UFC's Euro Drug Testing a Faustian Bargain

December 22, 2008

We are less than a month out from the UFC’s most recent foray into their European adventure, UFC 93 from Ireland on January 17th. If this were a card emanating from Las Vegas we would be hearing the news that all athletes had cleared their out of event drug testing. Nevada’s out of competition testing is seen as the benchmark for the sport, a long needed step in the right direction to ensure that athletes are competing clean. Nevada’s testing plan is being hailed by the California State Athletic Commission as a model that they hope to implement in their recent overhaul of their often assailed drug testing procedures. With Nevada’s model becoming the de facto standard for Steroid testing, it is curious the testing regimen of the UFC has chosen for their Euro shows.

Little if anything is known about the drug testing procedures of the UFC when they put on their European cards. These cards take place by and large beyond the scope of any athletic commission to provide adequate testing of athletes. The only real information that surfaces comes when an athlete on one of these Euro cards tests positive, like Chris Leben from their card in Birmingham this past October. MMAPayout.com sought to get more information on how the drug suspension of Leben was handled, but UFC brass referred back to a vague press release on the company’s website. The lack of transparency by the UFC in respect to their steroid policies is not the ideal situation if they want to give the public the impression that their fighters are not using performance enhancers.

One seeming thing that can be deduced from the UFC’s testing is that they aren’t doing out of competition testing, instead deciding only to test after the competition. Such a plan can be the only explanation why Leben was able to perform in the the main event of the Birmingham card against Michael Bisping. Out of competition testing prior to the event would have popped Leben well in advance of the event. The alternative is that they do have out of competition testing and Leben was allowed to compete anyway, which I don’t believe is the case. Such a scenario would be a PR nightmare that wouldn’t be worth it for such a high profile sport still in its fledgling stages.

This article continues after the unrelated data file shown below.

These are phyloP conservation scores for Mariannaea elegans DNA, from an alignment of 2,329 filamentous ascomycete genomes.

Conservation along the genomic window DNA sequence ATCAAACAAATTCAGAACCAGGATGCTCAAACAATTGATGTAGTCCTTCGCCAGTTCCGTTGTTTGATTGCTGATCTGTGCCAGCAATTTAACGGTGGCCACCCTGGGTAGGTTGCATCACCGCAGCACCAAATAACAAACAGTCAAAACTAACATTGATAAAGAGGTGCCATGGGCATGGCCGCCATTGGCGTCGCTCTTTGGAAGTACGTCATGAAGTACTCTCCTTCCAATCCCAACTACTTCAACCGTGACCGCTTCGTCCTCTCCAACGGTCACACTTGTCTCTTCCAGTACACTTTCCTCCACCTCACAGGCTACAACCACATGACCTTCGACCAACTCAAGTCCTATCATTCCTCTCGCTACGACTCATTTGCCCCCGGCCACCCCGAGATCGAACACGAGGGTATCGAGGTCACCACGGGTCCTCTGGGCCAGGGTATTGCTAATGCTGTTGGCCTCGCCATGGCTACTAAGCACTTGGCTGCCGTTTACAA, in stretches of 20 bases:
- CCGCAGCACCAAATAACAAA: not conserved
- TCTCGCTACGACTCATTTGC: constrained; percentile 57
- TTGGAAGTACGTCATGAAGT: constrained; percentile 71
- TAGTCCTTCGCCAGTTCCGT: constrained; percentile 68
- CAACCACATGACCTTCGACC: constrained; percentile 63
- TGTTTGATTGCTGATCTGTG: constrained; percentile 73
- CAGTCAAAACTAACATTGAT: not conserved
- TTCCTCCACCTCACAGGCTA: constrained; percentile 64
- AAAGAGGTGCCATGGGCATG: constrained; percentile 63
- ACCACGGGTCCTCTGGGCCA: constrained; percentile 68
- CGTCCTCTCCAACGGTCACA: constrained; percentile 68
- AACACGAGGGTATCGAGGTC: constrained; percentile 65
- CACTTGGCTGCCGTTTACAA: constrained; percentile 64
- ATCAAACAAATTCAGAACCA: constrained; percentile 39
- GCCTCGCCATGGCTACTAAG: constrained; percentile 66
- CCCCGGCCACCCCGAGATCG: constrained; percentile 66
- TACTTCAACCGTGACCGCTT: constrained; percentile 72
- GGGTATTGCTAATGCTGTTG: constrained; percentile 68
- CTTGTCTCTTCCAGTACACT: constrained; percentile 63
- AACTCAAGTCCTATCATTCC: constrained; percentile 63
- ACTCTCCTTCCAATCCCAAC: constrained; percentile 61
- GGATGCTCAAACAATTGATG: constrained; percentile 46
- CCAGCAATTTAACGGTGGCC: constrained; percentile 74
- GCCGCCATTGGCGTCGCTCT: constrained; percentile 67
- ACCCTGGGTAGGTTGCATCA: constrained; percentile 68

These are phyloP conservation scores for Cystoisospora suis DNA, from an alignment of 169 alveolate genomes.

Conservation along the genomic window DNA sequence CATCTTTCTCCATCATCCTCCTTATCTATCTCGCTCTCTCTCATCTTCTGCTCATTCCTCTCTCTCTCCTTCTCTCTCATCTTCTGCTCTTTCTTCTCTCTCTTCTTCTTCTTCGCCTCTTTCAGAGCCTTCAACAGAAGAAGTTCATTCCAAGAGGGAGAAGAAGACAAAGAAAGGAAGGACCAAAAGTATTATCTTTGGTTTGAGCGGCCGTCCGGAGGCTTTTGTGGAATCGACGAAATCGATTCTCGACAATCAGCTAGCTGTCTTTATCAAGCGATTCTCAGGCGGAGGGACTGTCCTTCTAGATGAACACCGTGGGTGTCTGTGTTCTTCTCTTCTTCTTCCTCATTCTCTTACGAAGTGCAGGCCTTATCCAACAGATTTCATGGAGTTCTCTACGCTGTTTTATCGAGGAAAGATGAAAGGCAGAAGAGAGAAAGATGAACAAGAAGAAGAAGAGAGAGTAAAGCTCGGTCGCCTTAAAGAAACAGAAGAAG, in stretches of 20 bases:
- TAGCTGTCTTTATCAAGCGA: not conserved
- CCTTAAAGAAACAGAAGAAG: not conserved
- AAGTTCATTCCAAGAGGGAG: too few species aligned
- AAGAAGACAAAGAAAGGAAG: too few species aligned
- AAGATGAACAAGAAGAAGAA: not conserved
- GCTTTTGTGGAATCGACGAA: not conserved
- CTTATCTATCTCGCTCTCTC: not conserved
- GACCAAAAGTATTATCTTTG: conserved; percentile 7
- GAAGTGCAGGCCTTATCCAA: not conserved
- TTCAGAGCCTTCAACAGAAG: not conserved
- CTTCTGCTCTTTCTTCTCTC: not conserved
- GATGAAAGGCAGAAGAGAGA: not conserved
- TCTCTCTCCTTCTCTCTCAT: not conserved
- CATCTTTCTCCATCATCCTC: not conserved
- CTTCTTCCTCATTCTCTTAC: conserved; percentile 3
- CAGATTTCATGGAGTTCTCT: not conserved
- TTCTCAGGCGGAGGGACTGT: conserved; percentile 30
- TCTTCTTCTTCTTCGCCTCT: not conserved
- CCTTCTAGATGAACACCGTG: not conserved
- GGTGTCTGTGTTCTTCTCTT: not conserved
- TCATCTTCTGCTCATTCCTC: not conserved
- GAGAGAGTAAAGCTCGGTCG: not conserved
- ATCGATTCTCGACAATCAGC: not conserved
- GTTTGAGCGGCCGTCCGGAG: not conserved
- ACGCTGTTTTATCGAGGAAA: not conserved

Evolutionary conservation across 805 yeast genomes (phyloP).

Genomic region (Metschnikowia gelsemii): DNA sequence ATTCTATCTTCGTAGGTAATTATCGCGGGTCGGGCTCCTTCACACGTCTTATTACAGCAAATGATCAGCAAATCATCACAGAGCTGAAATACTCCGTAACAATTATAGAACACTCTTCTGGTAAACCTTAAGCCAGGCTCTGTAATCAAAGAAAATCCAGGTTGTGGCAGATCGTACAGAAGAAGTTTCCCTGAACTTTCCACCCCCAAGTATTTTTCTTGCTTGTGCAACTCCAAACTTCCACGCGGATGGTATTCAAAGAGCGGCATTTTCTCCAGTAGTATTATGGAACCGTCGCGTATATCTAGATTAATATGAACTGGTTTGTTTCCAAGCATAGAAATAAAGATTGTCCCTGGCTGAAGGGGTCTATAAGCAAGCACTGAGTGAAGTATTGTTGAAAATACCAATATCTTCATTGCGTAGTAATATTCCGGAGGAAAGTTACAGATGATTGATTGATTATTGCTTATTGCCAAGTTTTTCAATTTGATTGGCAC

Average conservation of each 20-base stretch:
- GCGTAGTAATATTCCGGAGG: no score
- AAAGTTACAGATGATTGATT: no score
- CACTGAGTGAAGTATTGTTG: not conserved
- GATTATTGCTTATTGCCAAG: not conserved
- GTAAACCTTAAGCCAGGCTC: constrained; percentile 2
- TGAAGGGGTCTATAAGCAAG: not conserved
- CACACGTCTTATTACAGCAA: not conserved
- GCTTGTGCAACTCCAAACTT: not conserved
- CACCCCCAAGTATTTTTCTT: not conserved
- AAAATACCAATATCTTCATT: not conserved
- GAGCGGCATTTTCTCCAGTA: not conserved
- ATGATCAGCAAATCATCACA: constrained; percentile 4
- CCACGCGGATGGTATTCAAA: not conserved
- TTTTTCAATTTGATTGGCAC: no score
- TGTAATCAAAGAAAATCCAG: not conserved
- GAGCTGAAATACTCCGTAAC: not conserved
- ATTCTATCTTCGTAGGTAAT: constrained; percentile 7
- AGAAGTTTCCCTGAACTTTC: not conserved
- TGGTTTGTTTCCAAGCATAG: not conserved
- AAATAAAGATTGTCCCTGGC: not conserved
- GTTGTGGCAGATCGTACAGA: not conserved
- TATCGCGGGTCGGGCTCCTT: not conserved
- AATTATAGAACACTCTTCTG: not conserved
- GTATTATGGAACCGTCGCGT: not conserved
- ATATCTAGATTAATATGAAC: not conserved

The UFC seemingly goes with a less than optimal drug testing procedure, but the reasoning behind the moves aren’t hard to guess. After the fact testing like the UFC implements for their Euro cards has the least amount of impact on the card. Any drug failures aren’t learned about until after the fact, allowing for a more stable product to sell to TV viewers or PPV buyers, whichever may be the case. It is a strategy that comes off as more cynical than safe, and more bottom line motivated than competitive minded. The Leben pairing was an ill fated one from the beginning, with their first scheduled date being sidelined by a period of incarceration for Leben. Using out of competition testing prior to their Birmingham bout would have only served to further torpedo the match-up. The seeming conclusion to be drawn from the UFC’s testing decisions is that convenience trumps completeness when testing is left to the whims of the the promoter. Questions about the UFC’s durg testing procedures will only increase as they ramp up the volume of their international cards in 2009.

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